openapi.yaml then moving that file to your original file. On the other hand is a habit I believe all IDE users should develop, and that is to regularly type CTRL-S or COMMAND-S to regularly save the file you're editing. Doing so saves the file to disk, which can be important if the editor crashes. Because the Swagger Editor is in a browser pane, that habit cannot be used.
Automating editing a local file using Swagger Editor
The Docker command can easily list the file to edit. That will save you the step of using Import File to edit the file.
$ docker run -p 80:8080 -v $(pwd):/tmp \ -e SWAGGER_FILE=/tmp/todo.yml swaggerapi/swagger-editor
This mounts the current directory as
/tmp inside the container, and then tells Swagger Editor to edit
/tmp/todo.yml. When you open the browser window on
http://localhsot you'll see the file is already there.
Using this as a Compose file is fairly simple. Create a file named
version: '3' services: editor: image: swaggerapi/swagger-editor ports: - 80:8080 volumes: - ./todo.yml:/tmp/todo.yml environment: - SWAGGER_FILE=/tmp/todo.yml
This is the same setup as with the command line tool, but everything is neatly recorded in a configuration file.
To run this Compose file:
$ docker compose --file docker-compose-edit-spec.yml up
By giving the Compose file such a long name, we're able to use multiple Compose files for multiple purposes.
Installing the OpenAPI extension for Visual Studio Code
This extension by 42Crunch is essentially the Swagger Editor integrated into Visual Studio Code. In VSC, open the Extensions pane, and search for "OpenAPI". As of this writing, this extension is the top result and is by far the most widely installed OpenAPI tool for VSC.
Once installed, upon opening a JSON or YAML file this extension automatically detects whether it is an OpenAPI specification. If so, it adds behavior that's useful for OpenAPI. This includes code completion and code hints in the editor pane, as well as a preview pane. The preview pane is triggered by clicking the preview button in the VSC toolbar. The interactive API view is identical to what is provided by the Swagger Editor.
Because you are editing the specification in the VSC editor, you have direct access to the file system. You can type CTRL-S or COMMAND-S all you like, for example. More importantly, you aren't required to manually rename the saved file because VSC natively saves directly to the file which was opened.
This solves the clumsiness described earlier. You're directly editing a local file, and directly saving to a local file. The downside is adding some bloat to Visual Studio Code.
Publishing API documentation using Swagger UI
The model is that documentation for OpenAPI specifications is interactive. The Swagger UI project ( https://github.com/swagger-api/swagger-ui) is a browser-side viewer for OpenAPI specifications. It is essentially the preview pane of the Swagger Editor. The purpose is for deployment on a public website, so the public can view interactive API documentation.
The Swagger UI README discusses two installation methods:
- Embedding some code in an HTML page, with Swagger UI running fully in the browser.
- Deploying a Docker container.
For the HTML deployment, consult the template shown by the Swagger UI team. For more information about this see: Displaying Swagger UI in an HTML page without using server-side services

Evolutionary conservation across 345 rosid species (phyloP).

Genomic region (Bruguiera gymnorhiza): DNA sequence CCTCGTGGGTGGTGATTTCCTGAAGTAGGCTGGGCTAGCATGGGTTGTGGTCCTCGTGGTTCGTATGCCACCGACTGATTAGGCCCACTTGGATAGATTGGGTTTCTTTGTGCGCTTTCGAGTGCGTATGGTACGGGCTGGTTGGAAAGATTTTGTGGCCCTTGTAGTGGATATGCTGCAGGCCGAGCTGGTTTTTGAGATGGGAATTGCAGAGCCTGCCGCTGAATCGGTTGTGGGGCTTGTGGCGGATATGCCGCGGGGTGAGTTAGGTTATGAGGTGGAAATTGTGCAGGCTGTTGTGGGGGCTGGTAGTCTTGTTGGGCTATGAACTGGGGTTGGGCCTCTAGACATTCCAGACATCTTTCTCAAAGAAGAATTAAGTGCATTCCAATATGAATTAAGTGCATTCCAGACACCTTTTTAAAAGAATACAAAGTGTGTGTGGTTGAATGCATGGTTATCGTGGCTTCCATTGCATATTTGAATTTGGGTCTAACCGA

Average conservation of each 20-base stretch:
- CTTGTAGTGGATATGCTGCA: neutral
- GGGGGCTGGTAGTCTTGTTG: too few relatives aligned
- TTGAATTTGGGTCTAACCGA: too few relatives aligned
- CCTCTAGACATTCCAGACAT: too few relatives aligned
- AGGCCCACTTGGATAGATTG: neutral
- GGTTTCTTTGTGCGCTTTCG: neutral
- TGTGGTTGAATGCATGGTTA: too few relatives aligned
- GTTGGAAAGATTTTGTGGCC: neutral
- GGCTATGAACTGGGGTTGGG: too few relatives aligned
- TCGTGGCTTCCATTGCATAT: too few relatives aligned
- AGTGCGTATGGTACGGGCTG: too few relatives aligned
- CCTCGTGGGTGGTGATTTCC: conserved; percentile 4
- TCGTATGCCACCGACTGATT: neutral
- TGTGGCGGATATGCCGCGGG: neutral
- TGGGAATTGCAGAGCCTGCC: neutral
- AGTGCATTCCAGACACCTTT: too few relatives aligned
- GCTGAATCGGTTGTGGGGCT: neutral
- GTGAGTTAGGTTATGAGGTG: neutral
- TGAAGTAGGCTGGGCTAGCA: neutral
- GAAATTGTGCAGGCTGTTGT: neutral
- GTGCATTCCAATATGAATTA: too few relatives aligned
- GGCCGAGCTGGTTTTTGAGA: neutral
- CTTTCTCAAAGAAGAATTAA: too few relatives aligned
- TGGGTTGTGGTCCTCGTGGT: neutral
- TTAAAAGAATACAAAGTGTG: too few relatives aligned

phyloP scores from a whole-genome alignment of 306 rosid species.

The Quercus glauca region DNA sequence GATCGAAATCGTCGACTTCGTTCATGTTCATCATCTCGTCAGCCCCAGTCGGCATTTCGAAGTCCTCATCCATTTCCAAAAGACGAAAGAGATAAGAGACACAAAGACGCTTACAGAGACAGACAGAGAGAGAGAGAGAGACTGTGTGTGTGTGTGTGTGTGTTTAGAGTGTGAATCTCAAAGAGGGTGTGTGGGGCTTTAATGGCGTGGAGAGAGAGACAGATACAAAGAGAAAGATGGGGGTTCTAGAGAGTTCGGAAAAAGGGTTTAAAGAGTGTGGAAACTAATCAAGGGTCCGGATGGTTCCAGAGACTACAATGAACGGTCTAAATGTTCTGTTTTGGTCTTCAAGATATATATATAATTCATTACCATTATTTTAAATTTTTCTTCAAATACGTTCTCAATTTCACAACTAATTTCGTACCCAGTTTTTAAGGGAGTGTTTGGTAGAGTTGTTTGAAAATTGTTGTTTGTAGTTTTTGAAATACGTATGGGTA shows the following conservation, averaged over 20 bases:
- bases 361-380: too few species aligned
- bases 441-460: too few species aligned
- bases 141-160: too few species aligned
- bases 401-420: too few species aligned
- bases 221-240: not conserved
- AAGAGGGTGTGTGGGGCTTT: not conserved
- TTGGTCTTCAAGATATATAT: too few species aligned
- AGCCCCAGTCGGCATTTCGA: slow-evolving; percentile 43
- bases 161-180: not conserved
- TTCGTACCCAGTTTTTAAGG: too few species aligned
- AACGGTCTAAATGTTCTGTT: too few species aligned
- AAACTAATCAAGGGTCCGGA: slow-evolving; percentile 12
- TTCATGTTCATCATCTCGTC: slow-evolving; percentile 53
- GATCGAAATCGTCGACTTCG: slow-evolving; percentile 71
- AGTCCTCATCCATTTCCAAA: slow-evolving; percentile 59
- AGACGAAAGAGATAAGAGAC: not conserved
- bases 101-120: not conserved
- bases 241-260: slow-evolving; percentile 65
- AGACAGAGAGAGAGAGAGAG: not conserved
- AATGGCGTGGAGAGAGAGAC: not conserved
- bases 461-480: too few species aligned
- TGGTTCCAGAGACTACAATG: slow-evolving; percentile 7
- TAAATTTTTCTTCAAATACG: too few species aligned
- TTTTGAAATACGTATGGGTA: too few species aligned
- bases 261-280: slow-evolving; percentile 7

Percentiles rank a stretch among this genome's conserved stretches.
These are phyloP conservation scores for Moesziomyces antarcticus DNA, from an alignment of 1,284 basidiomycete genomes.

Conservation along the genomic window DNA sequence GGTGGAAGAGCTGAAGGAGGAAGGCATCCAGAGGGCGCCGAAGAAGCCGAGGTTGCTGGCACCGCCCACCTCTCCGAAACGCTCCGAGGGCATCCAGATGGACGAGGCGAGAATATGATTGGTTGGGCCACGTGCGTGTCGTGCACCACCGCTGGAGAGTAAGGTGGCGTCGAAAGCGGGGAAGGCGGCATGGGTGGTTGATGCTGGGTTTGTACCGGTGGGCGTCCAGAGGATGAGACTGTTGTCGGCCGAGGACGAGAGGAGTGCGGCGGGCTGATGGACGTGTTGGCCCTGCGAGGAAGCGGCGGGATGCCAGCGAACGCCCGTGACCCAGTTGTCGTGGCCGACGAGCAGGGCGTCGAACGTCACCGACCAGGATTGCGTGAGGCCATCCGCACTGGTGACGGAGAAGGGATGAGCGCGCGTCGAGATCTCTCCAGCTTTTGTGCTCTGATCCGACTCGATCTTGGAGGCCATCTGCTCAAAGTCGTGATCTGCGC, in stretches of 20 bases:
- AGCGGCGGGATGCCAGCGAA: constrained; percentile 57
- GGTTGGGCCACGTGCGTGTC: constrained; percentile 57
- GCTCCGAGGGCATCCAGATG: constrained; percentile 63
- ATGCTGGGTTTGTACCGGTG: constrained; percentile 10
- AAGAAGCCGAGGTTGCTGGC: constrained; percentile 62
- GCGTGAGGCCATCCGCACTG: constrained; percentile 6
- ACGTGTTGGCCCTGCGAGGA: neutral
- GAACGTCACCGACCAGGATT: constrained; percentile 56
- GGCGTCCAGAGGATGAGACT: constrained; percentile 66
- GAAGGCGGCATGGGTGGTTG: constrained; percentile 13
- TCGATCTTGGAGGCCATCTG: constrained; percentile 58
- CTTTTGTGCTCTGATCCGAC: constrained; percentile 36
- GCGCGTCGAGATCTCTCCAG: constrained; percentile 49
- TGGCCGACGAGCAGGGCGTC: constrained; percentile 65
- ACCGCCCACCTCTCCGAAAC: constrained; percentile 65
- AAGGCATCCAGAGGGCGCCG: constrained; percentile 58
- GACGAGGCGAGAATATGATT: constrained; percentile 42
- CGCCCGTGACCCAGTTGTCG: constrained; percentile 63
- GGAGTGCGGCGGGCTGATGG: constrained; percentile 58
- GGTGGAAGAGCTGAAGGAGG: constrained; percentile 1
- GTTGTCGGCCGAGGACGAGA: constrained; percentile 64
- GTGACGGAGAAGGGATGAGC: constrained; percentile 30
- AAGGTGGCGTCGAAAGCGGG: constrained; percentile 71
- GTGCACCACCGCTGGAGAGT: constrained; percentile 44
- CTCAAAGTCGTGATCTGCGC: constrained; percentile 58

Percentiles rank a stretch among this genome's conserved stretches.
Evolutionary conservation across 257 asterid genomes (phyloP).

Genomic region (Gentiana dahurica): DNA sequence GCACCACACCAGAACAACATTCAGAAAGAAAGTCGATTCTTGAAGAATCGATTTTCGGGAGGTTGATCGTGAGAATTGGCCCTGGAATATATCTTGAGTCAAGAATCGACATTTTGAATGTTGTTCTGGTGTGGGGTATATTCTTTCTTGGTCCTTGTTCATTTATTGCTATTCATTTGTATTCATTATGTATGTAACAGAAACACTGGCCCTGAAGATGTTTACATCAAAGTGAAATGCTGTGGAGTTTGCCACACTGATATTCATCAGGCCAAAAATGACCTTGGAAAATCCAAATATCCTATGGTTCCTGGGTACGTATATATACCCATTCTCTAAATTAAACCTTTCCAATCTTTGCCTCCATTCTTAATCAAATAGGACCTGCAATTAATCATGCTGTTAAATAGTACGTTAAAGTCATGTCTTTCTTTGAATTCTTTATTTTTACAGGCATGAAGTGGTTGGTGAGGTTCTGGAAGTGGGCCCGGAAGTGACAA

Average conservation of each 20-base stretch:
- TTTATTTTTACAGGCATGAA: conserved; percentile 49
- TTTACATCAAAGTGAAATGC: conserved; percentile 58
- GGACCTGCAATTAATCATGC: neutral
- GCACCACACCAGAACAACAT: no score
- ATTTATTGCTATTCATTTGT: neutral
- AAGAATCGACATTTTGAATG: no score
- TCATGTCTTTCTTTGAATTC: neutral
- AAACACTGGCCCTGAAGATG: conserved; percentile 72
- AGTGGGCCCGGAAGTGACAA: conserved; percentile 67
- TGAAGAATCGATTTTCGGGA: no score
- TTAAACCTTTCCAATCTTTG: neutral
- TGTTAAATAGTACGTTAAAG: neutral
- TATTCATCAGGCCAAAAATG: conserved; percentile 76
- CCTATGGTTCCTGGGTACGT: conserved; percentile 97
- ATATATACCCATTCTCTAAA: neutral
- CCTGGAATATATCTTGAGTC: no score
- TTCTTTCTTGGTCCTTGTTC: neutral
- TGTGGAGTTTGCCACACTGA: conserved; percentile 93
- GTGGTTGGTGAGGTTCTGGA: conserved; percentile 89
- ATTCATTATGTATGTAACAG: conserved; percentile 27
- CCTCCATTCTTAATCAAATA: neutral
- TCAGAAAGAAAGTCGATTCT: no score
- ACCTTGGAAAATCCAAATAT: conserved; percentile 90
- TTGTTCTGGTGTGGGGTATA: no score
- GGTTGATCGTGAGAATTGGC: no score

Instead, let's explore using the Docker container.
$ docker run -p 80:8080 \ -e BASE_URL=/swagger \ -e SWAGGER_JSON=/foo/swagger.json \ -v /bar:/foo \ swaggerapi/swagger-ui
This uses a local file, which would be
/bar/swagger.json which appears as
/foo/swagger.json inside the container. While this environment variable is
SWAGGER_JSON we can also supply a YAML file. The
BASE_URL variable makes the API viewer appear on a different URL, meaning that instead of viewing
http://localhost/ for the API, you view
This is useful for displaying the API on your laptop, but is not so useful for a production deployment.
Here's a Docker Compose deployment that attempts to display an API spec available from an HTTP URL.
version: '3' services: nginx: image: nginx networks: - openapi volumes: - .:/usr/share/nginx/html:ro editor: image: swaggerapi/swagger-ui networks: - openapi ports: - 80:8080 # volumes: # - ./todo.yml:/tmp/todo.yml environment: - SWAGGER_JSON_URL=http://nginx/todo.yml # - SWAGGER_JSON=/tmp/todo.yml networks: openapi:
This deploys two containers, an NGINX which is used solely to serve the OpenAPI spec, and the Swagger UI. If we use
SWAGGER_JSON_URL and comment-out
SWAGGER_JSON, this tries to retrieve the
todo.yml from the NGINX server. Alternatively, we can use
SWAGGER_JSON instead of
SWAGGER_JSON_URL to retrieve it from a local file.
When using the NGINX server an error popped up:
Failed to load API definition. Fetch error Failed to fetch http://nginx/todo.yml Fetch error Possible cross-origin (CORS) issue? The URL origin (http://nginx) does not match the page (http://localhost). Check the server returns the correct 'Access-Control-Allow-*' headers.
With this Compose file, the Swagger UI container can reach the NGINX container at the
http://nginx URL. It then retrieves the specification from
The simplest working example for using Swagger UI with a Docker Compose file is:
version: '3' services: editor: image: swaggerapi/swagger-ui ports: - 80:8080 volumes: - ./todo.yml:/tmp/todo.yml environment: - BASE_URL=/todoapi - SWAGGER_JSON=/tmp/todo.yml
This mounts a local OpenAPI spec into the container, tells Swagger UI to use it, and places it at the
For a working example of deploying Swagger UI on a web page, see: Displaying Swagger UI in an HTML page without using server-side services
The Swagger Editor and Swagger UI are useful tools for editing and viewing OpenAPI specifications. They can be fairly easily used either on your laptop, or as a hosted service on your website.
For editing OpenAPI files, the OpenAPI extension for Visual Studio Code is recommended.
OpenAPI is an open specification, making it possible for any organization to use it, and for any company to develop and provide OpenAPI tools. There is a long and growing list of OpenAPI tools listed at: https://openapi.tools/